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Sexual Orientation Policy Tally

The term “sexual orientation” is loosely defined as a person’s pattern of romantic or sexual attraction to people of the opposite sex or gender, the same sex or gender, or more than one sex or gender. Laws that explicitly mention sexual orientation primarily protect or harm lesbian, gay, and bisexual people. That said, transgender people who are lesbian, gay or bisexual can be affected by laws that explicitly mention sexual orientation.

Gender Identity Policy Tally

“Gender identity” is a person’s deeply-felt inner sense of being male, female, or something else or in-between. “Gender expression” refers to a person’s characteristics and behaviors such as appearance, dress, mannerisms and speech patterns that can be described as masculine, feminine, or something else. Gender identity and expression are independent of sexual orientation, and transgender people may identify as heterosexual, lesbian, gay or bisexual. Laws that explicitly mention “gender identity” or “gender identity and expression” primarily protect or harm transgender people. These laws also can apply to people who are not transgender, but whose sense of gender or manner of dress does not adhere to gender stereotypes.

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LGBT Career Survey Report

The Bottom Line

What are people’s attitudes toward and experiences working in lesbian, gay, bisexual and transgender (LGBT) nonprofit organizations? The LGBT Career Survey Report examines findings from a 2008 survey of nearly 2,000 individuals. The goal of the survey: to promote better understanding of what people who work in the LGBT movement think about their organizations’ hiring and employment practices. Topics assessed include organizations’ ability to attract top job candidates, develop and promote from within, retain talented staff, and discipline or move out poor performers.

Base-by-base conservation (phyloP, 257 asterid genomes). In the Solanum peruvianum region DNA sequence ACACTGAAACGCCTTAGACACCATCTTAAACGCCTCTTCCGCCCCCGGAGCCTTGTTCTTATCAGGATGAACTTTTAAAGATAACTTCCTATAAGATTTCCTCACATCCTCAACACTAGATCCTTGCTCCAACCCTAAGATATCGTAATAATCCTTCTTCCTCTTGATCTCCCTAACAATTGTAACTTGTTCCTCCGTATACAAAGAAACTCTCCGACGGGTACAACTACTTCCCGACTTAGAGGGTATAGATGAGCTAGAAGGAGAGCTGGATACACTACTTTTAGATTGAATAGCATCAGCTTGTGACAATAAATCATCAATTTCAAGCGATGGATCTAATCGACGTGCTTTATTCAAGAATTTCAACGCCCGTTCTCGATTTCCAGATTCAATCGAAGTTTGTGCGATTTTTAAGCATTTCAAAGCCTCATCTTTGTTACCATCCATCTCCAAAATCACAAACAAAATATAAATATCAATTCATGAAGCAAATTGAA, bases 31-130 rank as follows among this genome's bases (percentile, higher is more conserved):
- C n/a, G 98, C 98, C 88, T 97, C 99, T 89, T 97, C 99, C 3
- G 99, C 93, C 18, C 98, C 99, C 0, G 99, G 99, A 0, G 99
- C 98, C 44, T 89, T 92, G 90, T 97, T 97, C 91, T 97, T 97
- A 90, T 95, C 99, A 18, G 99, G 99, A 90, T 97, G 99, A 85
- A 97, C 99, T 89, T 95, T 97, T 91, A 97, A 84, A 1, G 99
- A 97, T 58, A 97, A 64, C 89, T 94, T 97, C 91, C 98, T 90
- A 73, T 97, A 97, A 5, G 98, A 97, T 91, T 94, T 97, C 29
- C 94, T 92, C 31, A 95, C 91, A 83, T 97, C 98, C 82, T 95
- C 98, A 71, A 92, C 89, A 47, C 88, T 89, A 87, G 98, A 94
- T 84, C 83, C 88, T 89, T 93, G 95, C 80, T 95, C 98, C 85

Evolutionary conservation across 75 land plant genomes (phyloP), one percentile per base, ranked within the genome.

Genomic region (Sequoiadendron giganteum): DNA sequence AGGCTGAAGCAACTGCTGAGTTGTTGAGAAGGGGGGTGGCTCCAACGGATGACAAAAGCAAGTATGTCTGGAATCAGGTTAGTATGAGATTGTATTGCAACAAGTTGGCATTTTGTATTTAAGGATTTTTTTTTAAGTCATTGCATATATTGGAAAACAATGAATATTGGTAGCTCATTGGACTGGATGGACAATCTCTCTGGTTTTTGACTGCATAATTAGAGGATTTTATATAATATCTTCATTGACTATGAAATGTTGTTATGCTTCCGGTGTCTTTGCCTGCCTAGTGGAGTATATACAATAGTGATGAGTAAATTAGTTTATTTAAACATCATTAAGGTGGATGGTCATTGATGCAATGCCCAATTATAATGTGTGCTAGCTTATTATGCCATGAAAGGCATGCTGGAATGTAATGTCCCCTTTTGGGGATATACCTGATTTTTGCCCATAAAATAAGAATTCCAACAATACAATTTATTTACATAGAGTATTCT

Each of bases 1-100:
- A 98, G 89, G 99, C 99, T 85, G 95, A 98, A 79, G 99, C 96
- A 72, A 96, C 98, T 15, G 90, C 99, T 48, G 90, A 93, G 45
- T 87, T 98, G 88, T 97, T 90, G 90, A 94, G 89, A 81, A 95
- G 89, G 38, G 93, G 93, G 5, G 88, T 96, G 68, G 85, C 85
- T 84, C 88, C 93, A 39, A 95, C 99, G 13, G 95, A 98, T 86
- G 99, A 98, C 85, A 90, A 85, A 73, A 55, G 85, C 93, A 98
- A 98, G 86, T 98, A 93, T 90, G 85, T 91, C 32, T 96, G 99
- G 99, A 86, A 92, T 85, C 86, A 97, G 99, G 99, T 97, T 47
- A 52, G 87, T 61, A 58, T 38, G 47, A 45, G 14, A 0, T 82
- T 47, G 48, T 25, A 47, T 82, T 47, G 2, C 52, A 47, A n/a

Abstract

The LGBT Career Survey Report presents the findings of the first known survey seeking to understand how people who work for the lesbian, gay, bisexual and transgender (LGBT) movement think about their work, employers, careers and professional development.

In fielding the survey, MAP sought to understand LGBT people’s attitudes towards working in LGBT nonprofit organizations; to get a better sense of the actual experience of working in an LGBT nonprofit from those who currently or formerly worked in the movement; and to take an initial step toward understanding what the movement needs to do to better attract, retain and develop a high-performing workforce.

The following are among the findings from the nearly 2,000-participant survey (included as an appendix at the back of the report):

  • LGBT organizations appear to perform better at managing and developing people than other types of nonprofit organizations, businesses and the government.
  • Staff members’ perceptions of how well their LGBT organizations perform on issues of diversity and inclusion vary by race. White staff members are more likely to think diversity issues are being handled well, while people of color (POC) have less favorable views. Both white and POC employees say their organizations attend better to diversity in hiring and in planning/prioritizing program work than in developing/promoting staff from within or managing on a day-to-day basis.
  • Across the board, workers perceive the pay in LGBT nonprofit organizations to be inadequate. Current LGBT nonprofit staff members say pay will be a key factor in their decisions about whether to remain in the movement.
  • Organizations would do well to focus on improving their overall leadership and management capabilities. Many current and former LGBT movement staff reported frustration with current management practices.

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